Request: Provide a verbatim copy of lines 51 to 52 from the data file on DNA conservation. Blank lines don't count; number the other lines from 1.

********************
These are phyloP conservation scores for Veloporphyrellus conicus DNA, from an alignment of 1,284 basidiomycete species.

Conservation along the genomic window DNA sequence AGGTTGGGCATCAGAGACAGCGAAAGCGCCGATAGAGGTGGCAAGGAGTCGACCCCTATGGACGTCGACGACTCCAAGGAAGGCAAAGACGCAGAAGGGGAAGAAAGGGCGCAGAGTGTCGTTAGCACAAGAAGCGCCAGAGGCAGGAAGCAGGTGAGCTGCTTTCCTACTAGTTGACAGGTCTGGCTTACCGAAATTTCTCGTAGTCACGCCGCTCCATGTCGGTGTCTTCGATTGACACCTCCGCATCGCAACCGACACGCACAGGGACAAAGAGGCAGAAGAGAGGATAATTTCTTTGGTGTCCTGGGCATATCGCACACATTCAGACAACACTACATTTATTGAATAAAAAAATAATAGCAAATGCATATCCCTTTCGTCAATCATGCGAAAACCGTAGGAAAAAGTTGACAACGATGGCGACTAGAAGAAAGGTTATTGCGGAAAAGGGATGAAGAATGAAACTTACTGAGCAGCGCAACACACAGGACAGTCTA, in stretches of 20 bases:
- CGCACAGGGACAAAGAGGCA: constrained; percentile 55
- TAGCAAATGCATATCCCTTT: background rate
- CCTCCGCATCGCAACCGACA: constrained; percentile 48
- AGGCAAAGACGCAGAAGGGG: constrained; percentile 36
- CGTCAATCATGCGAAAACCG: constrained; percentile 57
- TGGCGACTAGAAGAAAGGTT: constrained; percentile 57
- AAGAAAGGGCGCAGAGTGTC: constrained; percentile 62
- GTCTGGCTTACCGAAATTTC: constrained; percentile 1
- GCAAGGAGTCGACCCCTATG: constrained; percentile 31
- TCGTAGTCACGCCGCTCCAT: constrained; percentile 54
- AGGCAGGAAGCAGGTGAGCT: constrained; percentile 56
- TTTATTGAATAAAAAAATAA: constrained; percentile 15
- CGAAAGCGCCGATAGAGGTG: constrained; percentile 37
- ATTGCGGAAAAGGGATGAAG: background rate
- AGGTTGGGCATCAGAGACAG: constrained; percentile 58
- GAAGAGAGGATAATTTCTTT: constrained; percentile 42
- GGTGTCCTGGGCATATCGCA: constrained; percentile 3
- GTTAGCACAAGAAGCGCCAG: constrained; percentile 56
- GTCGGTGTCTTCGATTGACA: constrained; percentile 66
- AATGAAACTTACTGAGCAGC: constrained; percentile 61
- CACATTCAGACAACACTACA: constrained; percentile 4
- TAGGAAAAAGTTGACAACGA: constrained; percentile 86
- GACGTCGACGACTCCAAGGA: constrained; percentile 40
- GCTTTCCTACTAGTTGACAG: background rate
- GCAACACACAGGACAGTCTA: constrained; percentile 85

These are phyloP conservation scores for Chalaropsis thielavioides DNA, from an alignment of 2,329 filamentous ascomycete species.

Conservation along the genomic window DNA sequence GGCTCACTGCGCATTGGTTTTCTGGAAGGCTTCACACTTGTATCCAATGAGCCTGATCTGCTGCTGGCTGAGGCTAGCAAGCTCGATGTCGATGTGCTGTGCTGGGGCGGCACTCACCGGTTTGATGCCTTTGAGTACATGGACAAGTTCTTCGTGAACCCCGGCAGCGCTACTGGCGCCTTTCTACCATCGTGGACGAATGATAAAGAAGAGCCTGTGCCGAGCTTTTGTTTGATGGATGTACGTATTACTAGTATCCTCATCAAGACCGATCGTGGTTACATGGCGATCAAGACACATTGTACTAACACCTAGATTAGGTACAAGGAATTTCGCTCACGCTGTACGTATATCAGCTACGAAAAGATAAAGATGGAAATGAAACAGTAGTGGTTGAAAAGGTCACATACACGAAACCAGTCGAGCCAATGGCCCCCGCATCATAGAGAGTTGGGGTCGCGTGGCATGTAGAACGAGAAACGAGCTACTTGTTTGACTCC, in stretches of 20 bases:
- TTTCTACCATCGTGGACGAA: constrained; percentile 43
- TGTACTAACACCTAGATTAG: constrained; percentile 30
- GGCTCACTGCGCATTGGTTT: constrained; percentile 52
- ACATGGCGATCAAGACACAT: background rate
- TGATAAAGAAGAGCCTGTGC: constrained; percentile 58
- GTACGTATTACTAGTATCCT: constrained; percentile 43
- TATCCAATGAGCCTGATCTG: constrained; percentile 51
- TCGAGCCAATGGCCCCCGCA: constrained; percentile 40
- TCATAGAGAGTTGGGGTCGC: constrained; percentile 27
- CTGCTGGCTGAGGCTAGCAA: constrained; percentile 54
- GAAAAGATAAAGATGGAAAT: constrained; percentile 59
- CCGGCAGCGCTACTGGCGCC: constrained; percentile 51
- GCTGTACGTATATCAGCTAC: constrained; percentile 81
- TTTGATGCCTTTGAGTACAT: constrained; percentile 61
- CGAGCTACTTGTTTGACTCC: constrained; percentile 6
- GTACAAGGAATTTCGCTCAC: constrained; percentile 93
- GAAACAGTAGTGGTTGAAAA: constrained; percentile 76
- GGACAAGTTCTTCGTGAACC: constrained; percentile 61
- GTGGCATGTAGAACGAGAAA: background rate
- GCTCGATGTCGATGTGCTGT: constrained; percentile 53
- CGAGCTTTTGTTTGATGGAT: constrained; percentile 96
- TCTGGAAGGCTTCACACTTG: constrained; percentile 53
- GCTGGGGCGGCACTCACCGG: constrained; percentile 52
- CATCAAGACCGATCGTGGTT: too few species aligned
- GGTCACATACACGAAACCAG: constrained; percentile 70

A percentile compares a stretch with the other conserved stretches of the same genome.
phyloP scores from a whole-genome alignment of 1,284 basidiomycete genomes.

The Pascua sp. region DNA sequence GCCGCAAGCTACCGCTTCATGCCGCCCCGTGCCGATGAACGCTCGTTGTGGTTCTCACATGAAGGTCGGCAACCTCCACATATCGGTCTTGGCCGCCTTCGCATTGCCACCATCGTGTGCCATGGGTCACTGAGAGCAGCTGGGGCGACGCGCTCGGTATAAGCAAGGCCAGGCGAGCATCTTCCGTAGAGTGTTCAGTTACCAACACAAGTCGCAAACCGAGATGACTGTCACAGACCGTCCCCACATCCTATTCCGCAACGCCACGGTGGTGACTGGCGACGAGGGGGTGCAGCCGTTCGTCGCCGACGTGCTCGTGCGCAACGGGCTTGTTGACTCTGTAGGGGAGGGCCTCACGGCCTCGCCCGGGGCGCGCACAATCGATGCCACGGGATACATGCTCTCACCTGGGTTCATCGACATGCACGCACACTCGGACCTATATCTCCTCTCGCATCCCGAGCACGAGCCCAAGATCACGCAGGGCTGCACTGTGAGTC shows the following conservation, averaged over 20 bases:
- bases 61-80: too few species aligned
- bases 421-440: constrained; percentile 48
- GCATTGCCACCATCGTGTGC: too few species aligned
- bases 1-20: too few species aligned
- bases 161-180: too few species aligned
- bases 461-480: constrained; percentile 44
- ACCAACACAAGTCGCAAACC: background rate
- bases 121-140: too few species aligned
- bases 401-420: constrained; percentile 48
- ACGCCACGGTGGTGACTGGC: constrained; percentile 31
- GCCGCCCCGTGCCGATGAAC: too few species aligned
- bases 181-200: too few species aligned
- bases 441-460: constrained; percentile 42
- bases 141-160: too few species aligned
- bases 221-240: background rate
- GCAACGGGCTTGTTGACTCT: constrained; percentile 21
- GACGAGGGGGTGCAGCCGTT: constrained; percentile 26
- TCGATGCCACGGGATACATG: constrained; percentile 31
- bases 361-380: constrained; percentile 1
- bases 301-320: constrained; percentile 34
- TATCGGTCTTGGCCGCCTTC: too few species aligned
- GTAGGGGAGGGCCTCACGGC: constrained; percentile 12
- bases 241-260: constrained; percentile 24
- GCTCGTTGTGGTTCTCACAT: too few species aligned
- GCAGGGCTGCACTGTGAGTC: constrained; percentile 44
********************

- TCTGGAAGGCTTCACACTTG: constrained; percentile 53
- GCTGGGGCGGCACTCACCGG: constrained; percentile 52